Geopolitics of the Indian Ocean Region

Indian Ocean Region is more than twenty per cent of the world waterways. It gets its name from the longest river in Pakistan. The region is a concept broader than a maritime trade route. It is an interstate of shared values, cultures and communication. The region was relatively peaceful during the two world wars. It also has two nuclear-free continents on its eastern and western rims.

The peace that the region has endured is facing a threat from within. In the absence of any outstanding regional power, the IOR had maintained peace on the high tide of liberalism and peaceful co-existence. As the regional powers grow stronger, their influence will reach far and deep into the Indian Ocean often overlapping, converging and diverging from the interests of other regional powers. With the horrors of colonization in the hindsight, the visionary Indian diplomat KM Pannikar also weighed in ‘India cannot exist, without the Indian Ocean being free’.

The modern Indian policymakers consider it the ‘manifest destiny’ of India to wrest control of the ocean that lies around it. It is the driving force behind India’s imperialist designs in the 21st century.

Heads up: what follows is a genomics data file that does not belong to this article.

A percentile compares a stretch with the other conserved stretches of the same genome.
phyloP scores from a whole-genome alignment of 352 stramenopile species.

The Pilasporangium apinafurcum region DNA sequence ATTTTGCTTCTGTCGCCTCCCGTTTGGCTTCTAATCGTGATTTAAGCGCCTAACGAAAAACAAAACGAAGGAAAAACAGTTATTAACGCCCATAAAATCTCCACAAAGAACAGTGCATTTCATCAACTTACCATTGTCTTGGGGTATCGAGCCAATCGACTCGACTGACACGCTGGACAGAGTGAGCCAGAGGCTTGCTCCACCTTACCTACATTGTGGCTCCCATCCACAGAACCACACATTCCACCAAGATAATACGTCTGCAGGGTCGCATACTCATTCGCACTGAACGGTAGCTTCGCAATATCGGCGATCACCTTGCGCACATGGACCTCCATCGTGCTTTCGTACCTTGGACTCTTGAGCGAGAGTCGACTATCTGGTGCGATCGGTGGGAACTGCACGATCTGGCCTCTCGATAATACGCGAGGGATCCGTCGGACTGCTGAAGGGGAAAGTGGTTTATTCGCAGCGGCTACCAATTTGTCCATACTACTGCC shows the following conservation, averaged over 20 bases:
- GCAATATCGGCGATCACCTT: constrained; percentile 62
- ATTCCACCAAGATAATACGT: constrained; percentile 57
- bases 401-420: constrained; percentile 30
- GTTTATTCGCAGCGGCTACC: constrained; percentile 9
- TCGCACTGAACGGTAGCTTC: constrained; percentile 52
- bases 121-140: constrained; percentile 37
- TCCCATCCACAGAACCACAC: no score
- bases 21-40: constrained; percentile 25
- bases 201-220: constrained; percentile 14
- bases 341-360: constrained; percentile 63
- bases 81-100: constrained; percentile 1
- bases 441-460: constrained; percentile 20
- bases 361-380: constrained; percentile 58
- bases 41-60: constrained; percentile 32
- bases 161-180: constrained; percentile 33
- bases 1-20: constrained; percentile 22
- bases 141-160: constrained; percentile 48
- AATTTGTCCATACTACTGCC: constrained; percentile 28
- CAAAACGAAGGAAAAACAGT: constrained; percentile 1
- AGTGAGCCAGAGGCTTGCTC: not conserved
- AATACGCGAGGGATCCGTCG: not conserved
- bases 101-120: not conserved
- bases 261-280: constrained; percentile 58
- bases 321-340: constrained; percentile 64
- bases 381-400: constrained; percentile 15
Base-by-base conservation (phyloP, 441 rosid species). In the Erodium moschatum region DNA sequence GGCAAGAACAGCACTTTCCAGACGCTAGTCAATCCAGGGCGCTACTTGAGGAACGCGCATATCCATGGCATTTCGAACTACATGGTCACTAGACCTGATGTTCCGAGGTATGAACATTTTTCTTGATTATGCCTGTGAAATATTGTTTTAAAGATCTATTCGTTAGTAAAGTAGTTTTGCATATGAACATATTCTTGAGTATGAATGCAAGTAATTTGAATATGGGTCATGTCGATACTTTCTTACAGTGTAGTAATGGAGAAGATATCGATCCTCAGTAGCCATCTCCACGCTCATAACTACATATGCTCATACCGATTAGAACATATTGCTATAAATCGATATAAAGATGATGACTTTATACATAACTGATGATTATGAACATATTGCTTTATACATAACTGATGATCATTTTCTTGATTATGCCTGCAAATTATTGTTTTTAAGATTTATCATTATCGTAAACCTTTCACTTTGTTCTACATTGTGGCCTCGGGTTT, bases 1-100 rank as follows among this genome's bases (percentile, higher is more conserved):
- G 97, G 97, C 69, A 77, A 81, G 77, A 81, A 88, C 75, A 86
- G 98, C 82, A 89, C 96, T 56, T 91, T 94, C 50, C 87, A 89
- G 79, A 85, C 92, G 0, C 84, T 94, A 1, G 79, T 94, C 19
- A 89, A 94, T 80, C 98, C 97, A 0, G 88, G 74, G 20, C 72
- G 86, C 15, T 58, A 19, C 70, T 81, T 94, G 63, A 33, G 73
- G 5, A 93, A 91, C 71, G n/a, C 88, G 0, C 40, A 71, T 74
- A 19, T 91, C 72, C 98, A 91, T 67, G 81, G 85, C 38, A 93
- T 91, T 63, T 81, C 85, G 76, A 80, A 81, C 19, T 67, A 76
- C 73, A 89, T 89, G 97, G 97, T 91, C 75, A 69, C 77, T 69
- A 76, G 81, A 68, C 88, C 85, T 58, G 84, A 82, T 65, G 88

Whether the Indian Ocean can truly become an Indian ocean remains a question. India aspires to be the hegemon of the IOR. It boasts the fifth largest navy in the world in terms of personnel and vessels. It has a nuclear submarine, the INS Arihant and two aircraft carriers, with the negotiations for leasing a third Russian aircraft carrier on a 15-year deal underway. India is obsessed with securing its maritime frontiers by expanding into the ocean. Since Colonization and then the Partition, there is an inherent sense of insecurity on land and in the maritime domain. Therefore, India is rapidly growing its ability to project naval power.

The pursuit of Indian manifest destiny comes with a catch. With a population as large as China’s, it has less than half the land and resources. Indian growth will be stagnated by the demographic constraints. It cannot expand on land. It borders two unassailable foes in the east and the north. In a situation where India does not have the ability to expand on land to sustain growth, it is falling into the trap of the ‘salt water fallacy’ of empires. Therefore, Indian policymakers see it fitting to have a fast mobile navy so that the Indian empire-building project can be hastened. But India lacks rich naval tradition. The Hindu scriptures forbid voyaging deep into the ocean. The Vedas mention only two seas; the eastern, Bay of Bengal and the western, Arabian Sea. India, the aspiring Indian Ocean hegemon, is not even the most dominant force in its immediate seas. At best, it can only influence a few actions of some of the actors in the region.